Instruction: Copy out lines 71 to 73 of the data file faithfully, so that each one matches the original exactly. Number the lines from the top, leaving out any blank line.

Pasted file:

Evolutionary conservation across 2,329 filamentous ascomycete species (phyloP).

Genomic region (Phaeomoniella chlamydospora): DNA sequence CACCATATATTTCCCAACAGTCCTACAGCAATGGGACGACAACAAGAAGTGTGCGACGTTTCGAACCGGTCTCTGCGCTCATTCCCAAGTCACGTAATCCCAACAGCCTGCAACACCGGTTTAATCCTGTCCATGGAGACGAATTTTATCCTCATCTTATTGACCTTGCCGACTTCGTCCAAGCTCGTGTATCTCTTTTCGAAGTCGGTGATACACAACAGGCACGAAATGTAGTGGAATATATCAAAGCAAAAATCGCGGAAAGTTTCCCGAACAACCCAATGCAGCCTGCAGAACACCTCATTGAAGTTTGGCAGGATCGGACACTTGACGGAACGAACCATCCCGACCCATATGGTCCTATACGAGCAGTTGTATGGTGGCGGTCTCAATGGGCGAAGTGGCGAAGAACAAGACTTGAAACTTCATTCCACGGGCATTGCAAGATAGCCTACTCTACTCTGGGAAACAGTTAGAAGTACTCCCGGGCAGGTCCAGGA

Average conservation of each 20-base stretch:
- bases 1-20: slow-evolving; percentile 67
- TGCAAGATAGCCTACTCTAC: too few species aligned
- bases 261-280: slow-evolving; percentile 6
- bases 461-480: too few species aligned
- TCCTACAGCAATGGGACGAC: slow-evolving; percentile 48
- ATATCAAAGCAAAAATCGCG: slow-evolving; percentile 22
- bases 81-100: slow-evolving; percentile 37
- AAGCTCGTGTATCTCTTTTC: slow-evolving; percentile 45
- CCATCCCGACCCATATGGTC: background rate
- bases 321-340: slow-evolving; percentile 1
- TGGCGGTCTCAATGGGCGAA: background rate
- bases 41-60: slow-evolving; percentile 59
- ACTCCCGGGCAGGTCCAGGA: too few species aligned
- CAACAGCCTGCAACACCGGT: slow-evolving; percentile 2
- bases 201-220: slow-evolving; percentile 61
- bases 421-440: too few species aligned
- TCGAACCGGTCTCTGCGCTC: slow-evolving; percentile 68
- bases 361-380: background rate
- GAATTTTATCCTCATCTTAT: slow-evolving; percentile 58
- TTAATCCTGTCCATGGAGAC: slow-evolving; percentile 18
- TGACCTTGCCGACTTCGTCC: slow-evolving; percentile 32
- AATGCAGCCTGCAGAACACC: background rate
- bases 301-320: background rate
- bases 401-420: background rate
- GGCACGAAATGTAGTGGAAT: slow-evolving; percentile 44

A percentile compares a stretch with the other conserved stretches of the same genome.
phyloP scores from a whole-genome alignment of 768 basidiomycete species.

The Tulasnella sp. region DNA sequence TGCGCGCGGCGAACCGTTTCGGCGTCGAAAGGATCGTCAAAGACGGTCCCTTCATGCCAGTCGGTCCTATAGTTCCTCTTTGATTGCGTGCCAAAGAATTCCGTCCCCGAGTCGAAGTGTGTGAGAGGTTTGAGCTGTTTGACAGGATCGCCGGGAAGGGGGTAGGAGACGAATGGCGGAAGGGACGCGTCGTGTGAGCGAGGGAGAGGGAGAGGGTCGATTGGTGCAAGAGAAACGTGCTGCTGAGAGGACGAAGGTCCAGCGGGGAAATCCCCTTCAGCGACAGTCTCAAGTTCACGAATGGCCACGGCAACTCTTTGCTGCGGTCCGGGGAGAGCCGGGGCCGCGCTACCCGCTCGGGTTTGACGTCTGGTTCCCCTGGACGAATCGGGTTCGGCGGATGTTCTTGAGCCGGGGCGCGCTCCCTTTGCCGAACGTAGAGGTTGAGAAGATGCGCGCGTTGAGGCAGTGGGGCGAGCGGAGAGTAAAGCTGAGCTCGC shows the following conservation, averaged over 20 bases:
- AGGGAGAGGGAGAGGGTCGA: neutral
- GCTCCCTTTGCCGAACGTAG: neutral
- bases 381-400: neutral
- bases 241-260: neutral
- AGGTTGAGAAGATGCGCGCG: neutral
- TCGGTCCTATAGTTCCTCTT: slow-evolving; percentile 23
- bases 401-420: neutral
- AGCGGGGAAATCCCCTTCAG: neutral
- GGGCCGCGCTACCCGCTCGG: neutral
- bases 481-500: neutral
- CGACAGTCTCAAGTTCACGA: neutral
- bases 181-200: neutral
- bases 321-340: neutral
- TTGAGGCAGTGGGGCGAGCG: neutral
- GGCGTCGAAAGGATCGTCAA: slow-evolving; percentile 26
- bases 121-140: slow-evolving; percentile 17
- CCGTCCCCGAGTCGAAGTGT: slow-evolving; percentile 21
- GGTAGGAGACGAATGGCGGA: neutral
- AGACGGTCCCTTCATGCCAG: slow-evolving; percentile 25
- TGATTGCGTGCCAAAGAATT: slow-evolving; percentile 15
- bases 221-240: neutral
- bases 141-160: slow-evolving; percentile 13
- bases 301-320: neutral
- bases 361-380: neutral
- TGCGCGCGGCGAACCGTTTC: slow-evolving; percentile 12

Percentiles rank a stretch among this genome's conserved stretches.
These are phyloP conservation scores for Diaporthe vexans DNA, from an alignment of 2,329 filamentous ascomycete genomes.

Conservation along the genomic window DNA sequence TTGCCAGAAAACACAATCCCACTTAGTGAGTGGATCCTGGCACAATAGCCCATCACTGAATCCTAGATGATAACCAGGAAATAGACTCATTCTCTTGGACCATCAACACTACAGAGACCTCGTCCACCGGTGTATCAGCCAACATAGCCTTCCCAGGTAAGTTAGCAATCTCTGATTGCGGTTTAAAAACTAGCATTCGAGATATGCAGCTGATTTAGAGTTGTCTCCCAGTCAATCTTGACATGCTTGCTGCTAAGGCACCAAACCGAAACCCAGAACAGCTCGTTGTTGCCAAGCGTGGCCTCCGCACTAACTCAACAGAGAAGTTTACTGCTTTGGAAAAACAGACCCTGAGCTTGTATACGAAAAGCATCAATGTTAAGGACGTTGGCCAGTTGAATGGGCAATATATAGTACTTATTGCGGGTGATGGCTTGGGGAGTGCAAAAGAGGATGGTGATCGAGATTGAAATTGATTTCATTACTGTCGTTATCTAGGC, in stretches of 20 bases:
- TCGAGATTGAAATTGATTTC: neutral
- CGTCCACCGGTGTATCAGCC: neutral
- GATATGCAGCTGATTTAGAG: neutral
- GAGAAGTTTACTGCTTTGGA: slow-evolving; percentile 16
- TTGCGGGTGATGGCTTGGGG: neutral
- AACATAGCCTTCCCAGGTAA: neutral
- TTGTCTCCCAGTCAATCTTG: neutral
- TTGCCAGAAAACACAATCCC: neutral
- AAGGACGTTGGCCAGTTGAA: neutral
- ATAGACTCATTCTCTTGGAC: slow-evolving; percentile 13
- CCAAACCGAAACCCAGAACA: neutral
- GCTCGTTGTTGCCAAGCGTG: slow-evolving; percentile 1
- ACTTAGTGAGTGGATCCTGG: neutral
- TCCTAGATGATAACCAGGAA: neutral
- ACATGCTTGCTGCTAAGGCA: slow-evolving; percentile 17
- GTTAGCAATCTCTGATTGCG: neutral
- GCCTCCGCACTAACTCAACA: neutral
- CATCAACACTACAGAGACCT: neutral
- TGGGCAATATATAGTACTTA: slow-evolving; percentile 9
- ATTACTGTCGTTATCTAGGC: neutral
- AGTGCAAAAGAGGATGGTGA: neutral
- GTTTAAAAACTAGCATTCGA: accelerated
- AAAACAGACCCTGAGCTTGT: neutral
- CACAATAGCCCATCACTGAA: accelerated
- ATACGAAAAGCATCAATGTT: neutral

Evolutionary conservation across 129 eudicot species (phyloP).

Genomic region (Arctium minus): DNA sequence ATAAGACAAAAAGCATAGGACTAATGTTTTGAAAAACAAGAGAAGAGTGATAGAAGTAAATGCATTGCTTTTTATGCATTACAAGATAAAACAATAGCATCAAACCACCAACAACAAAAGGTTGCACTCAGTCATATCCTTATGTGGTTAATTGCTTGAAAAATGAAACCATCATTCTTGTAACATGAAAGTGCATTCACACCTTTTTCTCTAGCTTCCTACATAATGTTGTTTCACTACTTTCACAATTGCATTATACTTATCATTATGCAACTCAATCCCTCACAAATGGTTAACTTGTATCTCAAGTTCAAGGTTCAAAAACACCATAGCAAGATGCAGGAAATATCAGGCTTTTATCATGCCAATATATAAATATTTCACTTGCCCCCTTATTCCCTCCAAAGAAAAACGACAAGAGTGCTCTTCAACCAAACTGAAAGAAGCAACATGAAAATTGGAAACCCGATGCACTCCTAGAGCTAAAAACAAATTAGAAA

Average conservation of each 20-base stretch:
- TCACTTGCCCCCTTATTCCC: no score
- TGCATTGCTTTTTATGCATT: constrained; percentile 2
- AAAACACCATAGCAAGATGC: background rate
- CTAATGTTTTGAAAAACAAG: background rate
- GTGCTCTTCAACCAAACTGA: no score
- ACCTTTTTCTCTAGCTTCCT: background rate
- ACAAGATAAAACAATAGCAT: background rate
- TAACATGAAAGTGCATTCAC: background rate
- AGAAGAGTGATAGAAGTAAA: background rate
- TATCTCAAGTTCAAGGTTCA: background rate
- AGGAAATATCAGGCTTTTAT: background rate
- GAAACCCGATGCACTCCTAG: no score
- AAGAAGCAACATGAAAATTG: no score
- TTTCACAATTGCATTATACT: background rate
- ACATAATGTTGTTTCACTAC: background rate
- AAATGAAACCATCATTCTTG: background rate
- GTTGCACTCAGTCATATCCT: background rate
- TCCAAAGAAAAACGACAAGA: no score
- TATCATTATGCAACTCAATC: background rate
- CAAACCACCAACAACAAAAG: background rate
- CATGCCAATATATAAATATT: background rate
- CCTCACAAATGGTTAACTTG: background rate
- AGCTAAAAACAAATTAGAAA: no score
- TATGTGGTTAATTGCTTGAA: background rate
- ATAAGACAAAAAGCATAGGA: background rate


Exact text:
- GCTCGTTGTTGCCAAGCGTG: slow-evolving; percentile 1
- ACTTAGTGAGTGGATCCTGG: neutral
- TCCTAGATGATAACCAGGAA: neutral